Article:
Russell Sage Foundation Research Projects on the Recession

  • Awarded Scholars:
    • Howard Chernick, CUNY Graduate Center
    • Cordelia Reimers, Hunter College

    As a result of the Great Recession, state and local budgets are facing severe fiscal pressure. A recent study showed an unprecedented two-year decline in state spending, and the trend does not seem likely to end soon. Tax revenues were down 12 percent in 2009, and only slightly less in 2010.

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  • Awarded Scholar:
    • Andrea Louise Campbell, Massachusetts Institute of Technology

    The Great Recession and its aftermath have put enormous fiscal pressures on the American states, which must bear the triple burden of steeply declining tax revenues, exploding costs for social assistance programs, and large investment losses in state pension funds. The aggregate budgetary shortfall experienced by the states amounted to some $430 billion between 2009 and 2011.

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  • Awarded Scholar:
    • Ingrid Gould Ellen, New York University

    Existing homes in the U.S. have lost about a third of their market value since the peak of the housing bubble in early 2006, and housing prices are still setting new lows. Researchers at the Federal Reserve Bank of New York estimate that homeowners' equity has fallen by over 50 percent, or about six trillion dollars, during this period.

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  • Awarded Scholar:
    • Alicia Munnell, Boston College

    The financial crisis of 2007-08 and the subsequent slump in the general economy have hit many Americans hard, but none more so than those approaching retirement. High unemployment rates, plunging housing prices, volatile equity prices, and low interest rates on fixed income investments have combined to make the Great Recession particularly difficult for older Americans.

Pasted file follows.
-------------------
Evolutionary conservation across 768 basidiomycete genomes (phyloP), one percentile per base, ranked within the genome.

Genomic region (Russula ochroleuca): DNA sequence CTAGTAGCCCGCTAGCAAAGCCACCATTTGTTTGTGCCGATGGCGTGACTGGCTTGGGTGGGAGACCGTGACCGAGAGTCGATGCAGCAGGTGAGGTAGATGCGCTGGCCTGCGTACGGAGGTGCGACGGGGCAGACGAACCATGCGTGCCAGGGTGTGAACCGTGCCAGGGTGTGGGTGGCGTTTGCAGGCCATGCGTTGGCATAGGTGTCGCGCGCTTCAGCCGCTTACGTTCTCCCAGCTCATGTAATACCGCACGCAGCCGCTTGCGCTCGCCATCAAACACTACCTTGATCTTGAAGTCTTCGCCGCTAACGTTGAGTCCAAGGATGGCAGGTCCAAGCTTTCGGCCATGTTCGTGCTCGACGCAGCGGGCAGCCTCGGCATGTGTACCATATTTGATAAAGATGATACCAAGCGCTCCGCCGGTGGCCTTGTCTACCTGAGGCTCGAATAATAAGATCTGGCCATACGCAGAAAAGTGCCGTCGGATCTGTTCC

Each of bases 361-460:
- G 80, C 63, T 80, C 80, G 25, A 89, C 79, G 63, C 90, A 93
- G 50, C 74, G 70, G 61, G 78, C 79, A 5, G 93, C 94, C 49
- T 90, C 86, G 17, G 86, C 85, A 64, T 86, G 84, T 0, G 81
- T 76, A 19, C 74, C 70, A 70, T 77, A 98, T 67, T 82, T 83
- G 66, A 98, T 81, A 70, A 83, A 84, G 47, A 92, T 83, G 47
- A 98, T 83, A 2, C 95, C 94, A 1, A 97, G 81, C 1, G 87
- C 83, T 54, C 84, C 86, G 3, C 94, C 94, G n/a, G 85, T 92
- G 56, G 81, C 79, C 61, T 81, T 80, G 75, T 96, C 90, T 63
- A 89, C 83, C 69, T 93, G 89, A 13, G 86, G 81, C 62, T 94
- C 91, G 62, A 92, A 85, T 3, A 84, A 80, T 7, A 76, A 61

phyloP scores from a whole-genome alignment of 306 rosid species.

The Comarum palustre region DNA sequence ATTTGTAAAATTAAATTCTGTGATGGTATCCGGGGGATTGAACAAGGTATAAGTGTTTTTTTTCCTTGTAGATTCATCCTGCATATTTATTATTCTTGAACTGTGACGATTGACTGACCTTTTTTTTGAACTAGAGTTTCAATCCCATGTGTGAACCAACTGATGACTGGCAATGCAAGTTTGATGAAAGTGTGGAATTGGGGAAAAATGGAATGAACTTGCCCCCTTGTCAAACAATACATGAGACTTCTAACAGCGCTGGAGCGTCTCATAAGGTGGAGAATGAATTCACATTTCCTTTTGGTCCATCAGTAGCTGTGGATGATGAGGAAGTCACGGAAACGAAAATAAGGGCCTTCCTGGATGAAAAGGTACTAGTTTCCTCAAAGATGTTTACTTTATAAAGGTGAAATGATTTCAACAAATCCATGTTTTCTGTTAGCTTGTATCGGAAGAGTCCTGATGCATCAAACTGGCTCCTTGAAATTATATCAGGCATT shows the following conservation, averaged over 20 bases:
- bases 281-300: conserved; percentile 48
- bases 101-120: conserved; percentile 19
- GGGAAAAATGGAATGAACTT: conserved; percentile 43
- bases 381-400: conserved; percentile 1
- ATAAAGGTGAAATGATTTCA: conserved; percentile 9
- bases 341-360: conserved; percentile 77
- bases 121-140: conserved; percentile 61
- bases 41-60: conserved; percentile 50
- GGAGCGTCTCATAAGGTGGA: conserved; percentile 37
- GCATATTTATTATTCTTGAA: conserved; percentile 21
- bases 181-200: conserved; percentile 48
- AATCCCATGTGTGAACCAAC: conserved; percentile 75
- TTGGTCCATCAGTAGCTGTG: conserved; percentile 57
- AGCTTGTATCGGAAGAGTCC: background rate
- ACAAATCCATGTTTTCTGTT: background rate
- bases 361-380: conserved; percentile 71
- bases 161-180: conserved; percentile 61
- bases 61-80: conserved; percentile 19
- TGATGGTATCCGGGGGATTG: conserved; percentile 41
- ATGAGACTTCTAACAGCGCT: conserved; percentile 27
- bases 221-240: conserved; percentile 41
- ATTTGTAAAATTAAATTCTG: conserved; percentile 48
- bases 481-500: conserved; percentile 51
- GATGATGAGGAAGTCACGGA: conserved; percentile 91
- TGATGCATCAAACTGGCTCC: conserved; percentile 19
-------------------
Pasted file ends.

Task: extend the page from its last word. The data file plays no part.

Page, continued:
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  • Awarded Scholars:
    • Richard Johnson, Urban Institute
    • Barbara Butrica, Urban Institute
    • Karen Smith, Urban Institute

    The recession may still hold the greatest consequences for older Americans, who have the least time to recover from its effects before reaching retirement. The housing market remains weak, leaving many who are dependent on the worth of their home with an uncertain asset at best.

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  • Awarded Scholars:
    • Signe-Mary McKernan, Urban Institute
    • Caroline Ratcliffe, Urban Institute

    According to recent estimates, over 60 percent of U.S. households experienced a decline in wealth during the Great Recession. High rates of unemployment meant that many families could not make mortgage payments and lost their homes, and even those able to keep their homes saw their value plummet.

  • Awarded Scholars:
    • Sheldon Danziger, University of Michigan
    • Fabian Pfeffer, University of Michigan
    • Robert Schoeni, University of Michigan

    According to the Federal Reserve, U.S. households lost approximately 25 percent of their aggregate wealth between the end of 2007 and the middle of 2009, when the Great Recession was officially declared at an end. Since then, about half of that lost wealth has been rebuilt, as equity markets have bounced back and households have increased savings and reduced debt.

  • Awarded Scholars:
    • Hilary W. Hoynes, University of California, Davis
    • Patricia M. Anderson, Dartmouth College
    • Diane Whitmore Schanzenbach, Northwestern University
    • Kristen F. Butcher, Wellesley College

    Access to adequate food is critical for health and well-being, and lack of food may have lasting consequences for health and development, especially for children. Since 2000, rates of poverty and food insecurity in the U.S. have been rising, and both spiked dramatically in 2008 with the onset of the Great Recession.

  • Awarded Scholar:
    • Scott Allard, University of Chicago

    Data tabulated by the U.S. Census shows that poverty rates have jumped by 2.6 percentage points since the onset of the recession, rising from 12.5 percent in 2007 to 15.1 percent in 2010. Although the annual rate of 15.1 percent is the highest rate since 1983, growth in the U.S.

  • Awarded Scholars:
    • Gabriel R. Sanchez, University of New Mexico
    • Jillian Medeiros, University of New Mexico
    • Kimberly R. Huyser, University of New Mexico

    The Great Recession's economic impact on minorities and immigrants has been especially devastating. Between 2005 and 2009, Hispanic households lost 66 percent of their wealth and black households lost 53 percent, while white households lost only 16 percent. By 2010, when the overall unemployment rate was around 10 percent, it was 16 percent for blacks and 13 percent for Latinos.

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